Having spent almost 35 years driving trucks, I've had to work at keeping up with with my dental hygiene.
As all over the road drivers know, it's hard to brush and floss regularly on the road and you have to make time for it if you want to keep your teeth.
After I was well into my 40's the regular dental office I was going to in Salt Lake City told me that I was developing some issues with my gums that a regular dental hygienist could not address with cleaning (gingivitis). They did not have a periodontist in house that would take my insurance, so they recommended another to me.
After an initial consultation, the periodontist told me that if I got the issues resolved with my gums, there was no reason that I shouldn't be able to keep my own teeth for the rest of my life. So I had some procedures done to repair and restore my gums, which was not inexpensive. After my first visit, the next appointment was with his dental hygienist for a thorough cleaning.
All turned out well with the treatments and after I completed them, I decided to stick with him and his hygienist for future preventive care and cleanings. Figuring, at my age, I had less worry about cavities and teeth and more about concerns with my gums and soft tissue. And that's what I have done for the last 15 or so years.
A couple days before my scheduled cleaning last month, the office called me to inform that they needed to change my appointment time on my scheduled day. The clerical guy said that their regular hygienist was no longer "with them" and that Dr. B***s himself would do my cleaning. That was fine with me and went over a couple days later at the new time.
The thought did cross my mind wondering how long has it been since he cleaned teeth, but, I figured that I would be getting a real periodontist to check on my mouth for the price of a hygienist's cleaning. Upon arriving, the male clerk led me to the office with the cleaning chair and the first question he asked is if I wanted gas? I thought "why the heck would I want gas for a simple cleaning?" and said no. That was my first clue.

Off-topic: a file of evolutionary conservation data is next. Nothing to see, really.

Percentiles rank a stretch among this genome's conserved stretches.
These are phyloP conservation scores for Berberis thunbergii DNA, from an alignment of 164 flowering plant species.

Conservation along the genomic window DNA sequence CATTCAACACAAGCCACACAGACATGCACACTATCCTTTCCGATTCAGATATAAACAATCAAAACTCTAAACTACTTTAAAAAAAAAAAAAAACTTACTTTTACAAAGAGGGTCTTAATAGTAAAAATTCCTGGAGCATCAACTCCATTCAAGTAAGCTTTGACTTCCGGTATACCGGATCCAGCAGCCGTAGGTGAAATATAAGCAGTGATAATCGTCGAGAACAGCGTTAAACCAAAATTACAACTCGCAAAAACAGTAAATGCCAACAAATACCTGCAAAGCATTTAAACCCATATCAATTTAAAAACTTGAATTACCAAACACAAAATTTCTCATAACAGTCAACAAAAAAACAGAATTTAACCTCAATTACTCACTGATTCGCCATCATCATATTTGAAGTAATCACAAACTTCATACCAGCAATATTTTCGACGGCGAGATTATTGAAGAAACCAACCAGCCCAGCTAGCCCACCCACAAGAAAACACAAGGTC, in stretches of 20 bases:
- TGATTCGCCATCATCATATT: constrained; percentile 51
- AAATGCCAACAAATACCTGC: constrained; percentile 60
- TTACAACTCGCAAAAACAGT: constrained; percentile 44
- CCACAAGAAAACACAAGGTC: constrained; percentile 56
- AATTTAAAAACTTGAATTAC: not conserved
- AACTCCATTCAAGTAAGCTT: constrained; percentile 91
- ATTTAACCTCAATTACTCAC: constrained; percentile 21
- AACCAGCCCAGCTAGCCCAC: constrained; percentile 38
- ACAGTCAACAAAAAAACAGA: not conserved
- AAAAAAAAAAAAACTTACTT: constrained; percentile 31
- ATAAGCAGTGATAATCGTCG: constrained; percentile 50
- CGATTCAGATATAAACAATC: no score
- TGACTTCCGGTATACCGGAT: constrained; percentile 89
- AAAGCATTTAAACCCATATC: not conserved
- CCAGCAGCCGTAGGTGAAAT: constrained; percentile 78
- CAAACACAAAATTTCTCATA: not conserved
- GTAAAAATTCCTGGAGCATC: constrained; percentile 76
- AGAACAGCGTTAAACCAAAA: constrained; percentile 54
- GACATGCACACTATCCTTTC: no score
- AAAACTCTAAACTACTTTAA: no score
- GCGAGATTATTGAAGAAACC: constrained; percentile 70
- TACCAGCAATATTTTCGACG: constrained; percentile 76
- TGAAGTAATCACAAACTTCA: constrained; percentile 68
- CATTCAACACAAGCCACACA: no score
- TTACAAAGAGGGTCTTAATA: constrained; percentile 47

The "clerk" then put the napkin around my neck and arranged the tools. In came Dr. B***s, who I hadn't seen in a long time because I hadn't had any problems and he said hello. As I sat in the chair, I noticed that the clerk did not leave the room and acted like he was going to assist the dentist. I thought that was strange as I never had two people give me a cleaning before. The dentist again asked if I wanted gas? "No", I said. He then said that he was going to apply a numbing solution to my gums with a Q-tip like thing and that's when I really began to worry. Afterwards, the clerk operated the suction device while the dentist began the cleaning.
What followed was the second most painful dental experience that I can ever remember having! I could tell he was not used to handling the cleaning tools and was not holding them like I was used to seeing. He was cutting deep into my gums and blood was spurting everywhere. The only thing I could remember that was worse was when I had my wisdom teeth pulled many decades ago. I'm sure I had such a grip on the armrests that my knuckles had to have been white. That 40 minutes or so was absolute torture and I was never so happy to get the heck out of there!
So unfortunately, it's time to say bye to Dr. B***s, as I will not go through that again. He's a really nice guy and a great periodontist, but that was ridiculous. Just so happens that Mary's nephew has gotten out of dental school and has started his career as a dentist for a firm not far from us, so I will change over to them for my next visit. My lesson learned!